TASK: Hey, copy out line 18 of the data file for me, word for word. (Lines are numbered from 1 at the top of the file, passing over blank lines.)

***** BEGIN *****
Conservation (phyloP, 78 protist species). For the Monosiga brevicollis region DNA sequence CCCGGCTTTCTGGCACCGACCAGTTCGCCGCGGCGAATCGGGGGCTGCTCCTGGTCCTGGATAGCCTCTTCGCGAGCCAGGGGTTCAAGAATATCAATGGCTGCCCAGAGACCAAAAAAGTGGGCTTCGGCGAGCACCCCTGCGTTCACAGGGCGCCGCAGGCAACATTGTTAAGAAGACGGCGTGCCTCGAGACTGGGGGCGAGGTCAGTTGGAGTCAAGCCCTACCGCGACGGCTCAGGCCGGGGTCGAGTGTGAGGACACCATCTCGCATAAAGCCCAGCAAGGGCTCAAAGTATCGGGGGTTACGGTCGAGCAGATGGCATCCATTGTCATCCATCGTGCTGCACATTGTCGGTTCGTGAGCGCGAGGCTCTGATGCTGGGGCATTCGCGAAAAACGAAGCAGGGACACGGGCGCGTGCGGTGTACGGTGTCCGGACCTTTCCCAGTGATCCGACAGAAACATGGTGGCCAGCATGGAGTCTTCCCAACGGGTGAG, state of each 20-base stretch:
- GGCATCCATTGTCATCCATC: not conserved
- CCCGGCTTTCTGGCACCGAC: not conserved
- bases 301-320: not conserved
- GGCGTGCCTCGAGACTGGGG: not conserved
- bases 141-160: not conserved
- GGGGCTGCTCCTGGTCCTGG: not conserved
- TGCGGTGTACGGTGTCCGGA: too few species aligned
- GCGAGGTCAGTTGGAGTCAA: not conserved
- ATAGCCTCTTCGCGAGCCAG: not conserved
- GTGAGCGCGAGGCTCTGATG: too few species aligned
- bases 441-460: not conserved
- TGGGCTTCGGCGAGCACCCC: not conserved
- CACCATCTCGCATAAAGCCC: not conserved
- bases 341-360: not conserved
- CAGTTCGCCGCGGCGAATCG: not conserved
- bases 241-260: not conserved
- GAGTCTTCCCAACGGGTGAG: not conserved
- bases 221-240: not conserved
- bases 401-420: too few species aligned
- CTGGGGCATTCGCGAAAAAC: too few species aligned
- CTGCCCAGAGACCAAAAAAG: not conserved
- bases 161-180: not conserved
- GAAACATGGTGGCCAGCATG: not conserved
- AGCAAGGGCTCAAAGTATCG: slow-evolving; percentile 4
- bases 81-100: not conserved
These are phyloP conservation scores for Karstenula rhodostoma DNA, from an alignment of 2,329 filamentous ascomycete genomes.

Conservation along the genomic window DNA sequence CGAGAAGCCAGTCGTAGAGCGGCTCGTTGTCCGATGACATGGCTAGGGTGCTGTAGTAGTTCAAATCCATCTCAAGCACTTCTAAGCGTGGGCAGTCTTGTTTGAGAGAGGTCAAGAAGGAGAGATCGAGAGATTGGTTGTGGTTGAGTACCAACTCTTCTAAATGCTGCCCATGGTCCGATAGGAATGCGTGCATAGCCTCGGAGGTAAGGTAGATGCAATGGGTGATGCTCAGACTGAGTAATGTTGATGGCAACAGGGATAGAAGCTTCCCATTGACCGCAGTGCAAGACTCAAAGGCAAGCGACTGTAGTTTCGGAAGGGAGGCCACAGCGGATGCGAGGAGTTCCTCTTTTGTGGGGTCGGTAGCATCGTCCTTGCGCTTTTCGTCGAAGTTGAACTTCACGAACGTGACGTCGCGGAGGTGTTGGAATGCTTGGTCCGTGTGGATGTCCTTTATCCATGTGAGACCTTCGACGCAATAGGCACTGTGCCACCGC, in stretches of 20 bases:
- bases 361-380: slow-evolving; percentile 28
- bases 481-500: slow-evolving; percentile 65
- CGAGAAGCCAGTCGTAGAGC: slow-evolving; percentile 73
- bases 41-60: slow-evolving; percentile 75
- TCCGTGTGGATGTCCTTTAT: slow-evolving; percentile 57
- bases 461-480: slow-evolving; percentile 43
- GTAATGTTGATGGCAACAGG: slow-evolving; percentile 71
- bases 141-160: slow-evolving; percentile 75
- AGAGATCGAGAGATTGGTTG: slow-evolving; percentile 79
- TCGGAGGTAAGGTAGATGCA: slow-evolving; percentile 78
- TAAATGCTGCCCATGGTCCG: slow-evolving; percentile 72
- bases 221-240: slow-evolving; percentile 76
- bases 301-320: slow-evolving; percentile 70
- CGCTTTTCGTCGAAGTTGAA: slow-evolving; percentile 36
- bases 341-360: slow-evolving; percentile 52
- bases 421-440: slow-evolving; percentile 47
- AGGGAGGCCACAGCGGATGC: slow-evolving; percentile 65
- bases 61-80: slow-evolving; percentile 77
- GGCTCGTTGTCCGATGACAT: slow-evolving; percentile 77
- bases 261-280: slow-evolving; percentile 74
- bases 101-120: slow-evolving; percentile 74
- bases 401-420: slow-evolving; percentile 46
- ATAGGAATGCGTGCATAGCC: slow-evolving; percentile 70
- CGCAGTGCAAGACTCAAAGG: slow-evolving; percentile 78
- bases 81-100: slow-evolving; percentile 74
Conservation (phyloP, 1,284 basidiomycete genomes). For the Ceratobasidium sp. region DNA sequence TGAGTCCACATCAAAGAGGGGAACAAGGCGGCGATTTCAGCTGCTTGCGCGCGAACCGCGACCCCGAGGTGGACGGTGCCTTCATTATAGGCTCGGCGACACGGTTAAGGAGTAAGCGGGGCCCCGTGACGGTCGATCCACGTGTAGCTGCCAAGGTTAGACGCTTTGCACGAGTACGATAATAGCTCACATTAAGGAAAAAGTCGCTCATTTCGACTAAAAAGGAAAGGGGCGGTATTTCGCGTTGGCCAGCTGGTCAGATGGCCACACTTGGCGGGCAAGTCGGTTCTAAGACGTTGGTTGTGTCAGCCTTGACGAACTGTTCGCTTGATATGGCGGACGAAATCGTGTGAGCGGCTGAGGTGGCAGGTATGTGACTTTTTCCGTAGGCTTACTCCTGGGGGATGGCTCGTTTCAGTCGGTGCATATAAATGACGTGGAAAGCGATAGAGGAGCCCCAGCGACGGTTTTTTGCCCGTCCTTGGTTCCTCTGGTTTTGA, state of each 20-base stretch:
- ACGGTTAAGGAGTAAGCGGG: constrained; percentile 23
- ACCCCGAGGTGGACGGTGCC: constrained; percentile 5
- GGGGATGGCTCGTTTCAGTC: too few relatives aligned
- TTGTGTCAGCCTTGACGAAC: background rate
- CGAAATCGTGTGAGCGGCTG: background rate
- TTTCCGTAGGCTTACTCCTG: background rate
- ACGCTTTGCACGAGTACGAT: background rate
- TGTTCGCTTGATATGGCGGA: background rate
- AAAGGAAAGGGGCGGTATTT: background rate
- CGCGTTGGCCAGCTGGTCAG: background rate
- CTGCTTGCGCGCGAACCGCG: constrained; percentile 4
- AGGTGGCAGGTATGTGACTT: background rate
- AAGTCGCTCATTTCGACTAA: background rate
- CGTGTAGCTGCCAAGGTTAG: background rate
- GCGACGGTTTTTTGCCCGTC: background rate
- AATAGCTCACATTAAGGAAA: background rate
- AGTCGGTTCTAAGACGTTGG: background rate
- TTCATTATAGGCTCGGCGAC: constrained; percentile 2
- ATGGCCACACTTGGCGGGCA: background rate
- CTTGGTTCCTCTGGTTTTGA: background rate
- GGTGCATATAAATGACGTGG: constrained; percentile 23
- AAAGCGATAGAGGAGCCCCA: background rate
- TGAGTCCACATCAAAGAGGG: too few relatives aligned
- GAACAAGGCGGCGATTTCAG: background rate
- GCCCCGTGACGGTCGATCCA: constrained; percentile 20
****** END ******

- GAGTCTTCCCAACGGGTGAG: not conserved